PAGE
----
Serialization and traceability are enabling manufacturers across industries to better manage the forward logistics of their supply chains. Through the use of a random alphanumeric code that "marks" each individual product and packaging level, manufacturers can better secure their supply chains through enhanced visibility, improved product logistics and management and authentication of product codes on raw materials, end-products and through sales channels to acquisition and use.
Serialization can be equally useful in reverse logistics applications. Chief among those: recall management. While all manner of products can be recalled – from cars and video-game systems, to food and toys – serialization can be especially vital for pharmaceutical companies.
Drug Recalls – A Leaner Process
There are hundreds of drug recalls every year. Removing potentially dangerous or even deadly products from the shelves is critical for preserving public health – and the manufacturer's reputation. From an operational standpoint, drug makers put substantial time and resources into the reverse logistics of reclaiming their products from pharmacies, wholesalers and even consumers.
The process is complicated by the fact that, currently, drug recalls are typically done at the lot or batch level. If a drug maker has two production lines, for example, and one of those lines produces a tainted drug, the manufacturer often can't differentiate between the bad drugs and those safely made on the other line. Seeking to minimize risk, the manufacturer must recall all drugs from that lot or batch, regardless of which line produced them.
Laws like California's E-Pedigree requirements for prescription drugs, however, are poised to change that process. If the law takes effect as expected at the start of 2015, pharmaceutical manufacturers that want their drugs dispensed in California will be required to include a unique identifier (serialization number) on the smallest container saleable to a pharmacy.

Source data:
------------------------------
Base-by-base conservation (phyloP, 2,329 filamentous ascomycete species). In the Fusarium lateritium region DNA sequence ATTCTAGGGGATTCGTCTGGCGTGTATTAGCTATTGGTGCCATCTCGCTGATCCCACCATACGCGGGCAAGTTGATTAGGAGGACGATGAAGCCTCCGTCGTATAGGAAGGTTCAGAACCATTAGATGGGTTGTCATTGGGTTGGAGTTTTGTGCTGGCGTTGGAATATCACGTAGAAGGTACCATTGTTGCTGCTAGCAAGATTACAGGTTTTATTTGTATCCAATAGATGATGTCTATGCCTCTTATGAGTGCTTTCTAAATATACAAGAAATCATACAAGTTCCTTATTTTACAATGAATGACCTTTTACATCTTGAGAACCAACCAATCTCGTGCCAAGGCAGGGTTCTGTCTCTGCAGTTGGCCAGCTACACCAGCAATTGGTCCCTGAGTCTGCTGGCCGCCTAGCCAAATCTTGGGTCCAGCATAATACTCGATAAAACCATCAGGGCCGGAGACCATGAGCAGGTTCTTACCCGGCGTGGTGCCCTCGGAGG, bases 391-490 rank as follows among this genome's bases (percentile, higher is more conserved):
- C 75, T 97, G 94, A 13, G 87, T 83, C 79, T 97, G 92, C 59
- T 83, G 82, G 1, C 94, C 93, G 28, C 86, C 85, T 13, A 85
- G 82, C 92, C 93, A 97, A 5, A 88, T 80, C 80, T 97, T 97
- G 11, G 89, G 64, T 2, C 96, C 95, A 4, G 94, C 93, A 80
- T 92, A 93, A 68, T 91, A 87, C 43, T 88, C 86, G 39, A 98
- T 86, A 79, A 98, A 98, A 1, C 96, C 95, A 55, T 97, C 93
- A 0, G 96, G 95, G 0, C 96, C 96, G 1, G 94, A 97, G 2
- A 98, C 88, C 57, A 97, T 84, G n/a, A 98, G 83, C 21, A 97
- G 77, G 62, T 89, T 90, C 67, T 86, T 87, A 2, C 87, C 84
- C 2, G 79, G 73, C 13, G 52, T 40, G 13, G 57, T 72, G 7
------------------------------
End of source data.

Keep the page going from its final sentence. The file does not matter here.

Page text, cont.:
If the manufacturer serializes its products with secure Unique Identification (sUID) and can trace the root cause or quality issue of the tainted drug, it can limit the scope of the recall to that single line. This capability could potentially reduce drug recalls to a fraction of today's levels – from hundreds or thousands of products pulled from the shelves in a single recall to merely dozens. In short, serialization and traceability provide a more granular view of the origin of products and their exact location in the supply chain. In case of a recall, manufacturers can pinpoint which products must be pulled from pharmacy shelves.
Serialization can also be used in other forms of reverse logistics. Manufacturers of retail goods, for example, can utilize serialization in returns management to help identify counterfeit products. Just as the drug manufacturer would "mark" its drug, the retail manufacturer could tag its products with sUIDs. These codes can then be used to confirm, for example, if a wholesaler or downstream distributor is returning original high-value products – or trying to deceive the manufacturer with fraudulent items.
Serialization and traceability are also valuable for warranties and service repairs. High-tech electronics manufacturers that receive returned products for repairs or under warranty can use sUIDs to track the services needed, and then ensure the repaired products are shipped back to the customer, all while providing full product visibility every step of the way.
Across industries, serialization and traceability offer manufacturers the advanced tools required to meet increasing regulations and customer expectations. The holistic benefits extend beyond compliance, however. Manufacturers stand to reap savings by minimizing the scale of the reverse supply chain, using less labor and reducing the communications needed across the reverse logistics spectrum.
Scott Pugh is vice president of solution and service innovation for Verify Brand (www.verifybrand.com), specialists in product authentication and supply chain security.